When our first daughter was born, my husband and I were drawn to the name Jane, but we also really wanted to name her after a saint. Neither of us knew of any saints by the name of Jane, until a dear friend directed us to her own patroness, Saint Jane Frances de Chantal.
After learning just a bit about her at the time, I was committed.
This woman was an amazing example of someone we would want our daughter to follow. She was educated in both traditional feminine subjects and finances. She had a loving marriage, was a mother of four surviving children, and ran an estate as a Baroness. Later, she founded a religious order for women along with her spiritual director Saint Francis de Sales and was a spiritual mother to many people. She suffered many losses in her life (her mother at age 18 months, her husband after only seven years of marriage, and only one of her children survived her), yet she remained devoted to Jesus and a life of service to Him.
I have since become more acquainted with the spirituality of Francis de Sales and Jane Frances, and she is a beautiful example for modern Catholic women.
She had a family, ran multiple estates, and later an entire order, and never felt like she had to retreat from the world to serve God, but could love Him in her greatest capacity exactly where he placed her! The Salesian spirituality reminds me a lot of the spirituality of St. Josemaria Escriva. I believe these three would really mesh well as contemporaries. From these three, I have learned that in my vocation as a wife and mother, and in my career as a pediatrician, I can find God and seek to live a devout life, even in the busyness of ordinary life.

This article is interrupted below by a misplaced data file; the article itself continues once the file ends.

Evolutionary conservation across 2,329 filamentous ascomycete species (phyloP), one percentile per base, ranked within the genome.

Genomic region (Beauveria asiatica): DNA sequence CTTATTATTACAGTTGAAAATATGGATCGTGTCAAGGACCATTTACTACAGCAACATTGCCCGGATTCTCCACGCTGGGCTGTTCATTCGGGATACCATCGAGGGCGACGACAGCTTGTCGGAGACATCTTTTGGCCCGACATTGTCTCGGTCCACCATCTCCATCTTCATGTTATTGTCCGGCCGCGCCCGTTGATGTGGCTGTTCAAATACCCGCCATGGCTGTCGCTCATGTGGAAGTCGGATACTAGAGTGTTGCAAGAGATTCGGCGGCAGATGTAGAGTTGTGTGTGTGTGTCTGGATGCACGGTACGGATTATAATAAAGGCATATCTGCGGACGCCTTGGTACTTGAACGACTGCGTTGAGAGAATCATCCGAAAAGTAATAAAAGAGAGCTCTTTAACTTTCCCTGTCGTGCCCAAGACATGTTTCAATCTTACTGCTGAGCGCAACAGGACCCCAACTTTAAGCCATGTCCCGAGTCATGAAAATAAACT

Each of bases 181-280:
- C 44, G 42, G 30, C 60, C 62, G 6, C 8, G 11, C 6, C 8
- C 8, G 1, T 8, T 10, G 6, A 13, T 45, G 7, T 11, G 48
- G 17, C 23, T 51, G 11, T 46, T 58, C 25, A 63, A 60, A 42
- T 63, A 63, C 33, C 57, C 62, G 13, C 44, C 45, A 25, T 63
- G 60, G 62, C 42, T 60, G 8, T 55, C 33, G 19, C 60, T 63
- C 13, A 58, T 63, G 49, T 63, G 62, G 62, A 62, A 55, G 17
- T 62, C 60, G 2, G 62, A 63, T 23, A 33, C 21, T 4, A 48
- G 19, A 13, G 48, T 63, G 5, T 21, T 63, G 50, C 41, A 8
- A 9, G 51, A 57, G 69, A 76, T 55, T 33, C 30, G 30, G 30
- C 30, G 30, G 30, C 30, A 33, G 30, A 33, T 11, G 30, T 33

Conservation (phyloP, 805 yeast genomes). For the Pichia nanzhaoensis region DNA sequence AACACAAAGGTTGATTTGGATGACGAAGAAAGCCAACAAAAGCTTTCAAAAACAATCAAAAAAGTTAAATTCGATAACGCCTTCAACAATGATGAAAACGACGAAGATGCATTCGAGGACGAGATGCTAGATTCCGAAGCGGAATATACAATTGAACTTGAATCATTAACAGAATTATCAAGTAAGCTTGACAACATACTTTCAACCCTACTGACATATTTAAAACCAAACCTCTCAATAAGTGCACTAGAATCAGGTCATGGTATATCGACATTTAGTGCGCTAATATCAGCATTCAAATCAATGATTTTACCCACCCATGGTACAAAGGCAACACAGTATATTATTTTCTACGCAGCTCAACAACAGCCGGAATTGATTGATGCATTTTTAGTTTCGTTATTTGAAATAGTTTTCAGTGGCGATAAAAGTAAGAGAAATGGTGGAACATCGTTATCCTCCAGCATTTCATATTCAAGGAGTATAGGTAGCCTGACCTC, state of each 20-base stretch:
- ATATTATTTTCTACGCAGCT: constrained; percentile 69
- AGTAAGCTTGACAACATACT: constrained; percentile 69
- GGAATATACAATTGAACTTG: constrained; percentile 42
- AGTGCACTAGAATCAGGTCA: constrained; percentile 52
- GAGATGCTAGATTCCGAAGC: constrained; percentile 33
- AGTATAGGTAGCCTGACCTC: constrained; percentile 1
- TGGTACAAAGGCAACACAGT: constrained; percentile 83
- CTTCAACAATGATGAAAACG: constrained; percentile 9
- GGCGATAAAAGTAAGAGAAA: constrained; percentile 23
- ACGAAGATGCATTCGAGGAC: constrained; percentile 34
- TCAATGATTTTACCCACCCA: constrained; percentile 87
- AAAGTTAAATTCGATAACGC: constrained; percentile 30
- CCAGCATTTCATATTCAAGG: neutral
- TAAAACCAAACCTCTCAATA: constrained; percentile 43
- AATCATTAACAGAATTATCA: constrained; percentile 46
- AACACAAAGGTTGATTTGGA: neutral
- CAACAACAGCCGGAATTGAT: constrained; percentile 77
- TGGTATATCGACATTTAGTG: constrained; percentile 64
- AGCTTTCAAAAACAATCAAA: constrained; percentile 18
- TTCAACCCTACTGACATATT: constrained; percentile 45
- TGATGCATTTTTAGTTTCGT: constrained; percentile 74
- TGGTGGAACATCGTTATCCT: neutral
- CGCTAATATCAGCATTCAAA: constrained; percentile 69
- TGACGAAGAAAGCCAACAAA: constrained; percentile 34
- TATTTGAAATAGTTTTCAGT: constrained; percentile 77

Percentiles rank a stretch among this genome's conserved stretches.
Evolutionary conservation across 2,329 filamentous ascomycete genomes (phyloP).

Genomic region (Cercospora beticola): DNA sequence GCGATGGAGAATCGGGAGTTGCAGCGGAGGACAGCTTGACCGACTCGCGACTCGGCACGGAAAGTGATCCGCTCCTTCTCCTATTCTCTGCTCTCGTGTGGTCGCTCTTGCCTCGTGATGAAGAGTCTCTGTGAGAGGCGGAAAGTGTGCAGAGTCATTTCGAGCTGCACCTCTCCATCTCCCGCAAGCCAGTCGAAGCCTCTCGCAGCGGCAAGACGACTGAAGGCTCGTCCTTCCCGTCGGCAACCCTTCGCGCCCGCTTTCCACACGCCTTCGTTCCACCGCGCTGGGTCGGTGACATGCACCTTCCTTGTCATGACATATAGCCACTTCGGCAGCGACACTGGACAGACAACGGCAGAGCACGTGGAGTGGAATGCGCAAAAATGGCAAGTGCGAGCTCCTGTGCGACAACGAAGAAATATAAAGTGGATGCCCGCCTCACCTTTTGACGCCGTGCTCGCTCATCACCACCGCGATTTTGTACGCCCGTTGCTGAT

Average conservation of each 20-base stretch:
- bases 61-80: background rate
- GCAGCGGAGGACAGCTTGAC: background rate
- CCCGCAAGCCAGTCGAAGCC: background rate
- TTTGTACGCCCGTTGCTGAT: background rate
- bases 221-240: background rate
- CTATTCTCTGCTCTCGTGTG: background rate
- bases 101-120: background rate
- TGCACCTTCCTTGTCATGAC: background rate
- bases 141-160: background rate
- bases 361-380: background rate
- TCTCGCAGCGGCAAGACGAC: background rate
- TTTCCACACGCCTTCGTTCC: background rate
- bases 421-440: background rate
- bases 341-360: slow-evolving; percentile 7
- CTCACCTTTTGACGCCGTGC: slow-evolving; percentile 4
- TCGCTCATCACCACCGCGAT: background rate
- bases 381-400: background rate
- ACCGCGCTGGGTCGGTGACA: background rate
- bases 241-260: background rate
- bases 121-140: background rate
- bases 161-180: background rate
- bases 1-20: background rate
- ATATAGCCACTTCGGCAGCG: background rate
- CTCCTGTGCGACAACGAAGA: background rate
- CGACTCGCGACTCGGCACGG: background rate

“Vive Jesus!” was written on the top of every letter that Saint Jane Frances wrote.
This was her motto and the motto of the Visitation sisters, that she founded with Saint Francis de Sales. To “Live Jesus,” was to surrender one’s entire self (thoughts, actions, works, devotions, etc) to the living presence of Jesus. They based their order on the little virtues depicted in the Gospel narrative of the visitation of Mary to Elizabeth. Their’s would be an home for women who weren’t fit for the more austere orders, either due to age or infirmity, or even simply because they were not totally free of family ties or responsibilities. In her work, Saint Jane Frances was able to pursue her spiritual devotion while still working out her responsibilities to her children (one even went with her when the order was first established).
Finally, an important aspect of Salesian spirituality is the focus on small things and the little virtues of gentleness, meekness, humility and simplicity.
“Patiently enduring the pains of work rather than observing long fasts, practicing charity toward an unlikable neighbor rather than wearing a hair shirt, curbing the immoderate impulses of one’s own heart rather than violently assaulting one’s sensual flesh—these are the preferred methods of Salesian asceticism,” (from the Introduction of Francis deSales, Jane de Chantal: Letters of Spiritual Direction).
Just as St. Escriva tells us, St. Jane Frances shows us that it is possible to offer our utmost for His highest even in the ordinariness of everyday life, and through our pursuit of these virtues, we will live Jesus more fully.
We cannot always offer God great things, but at each instant we can offer him little things with great love.” —St. Jane de Chantal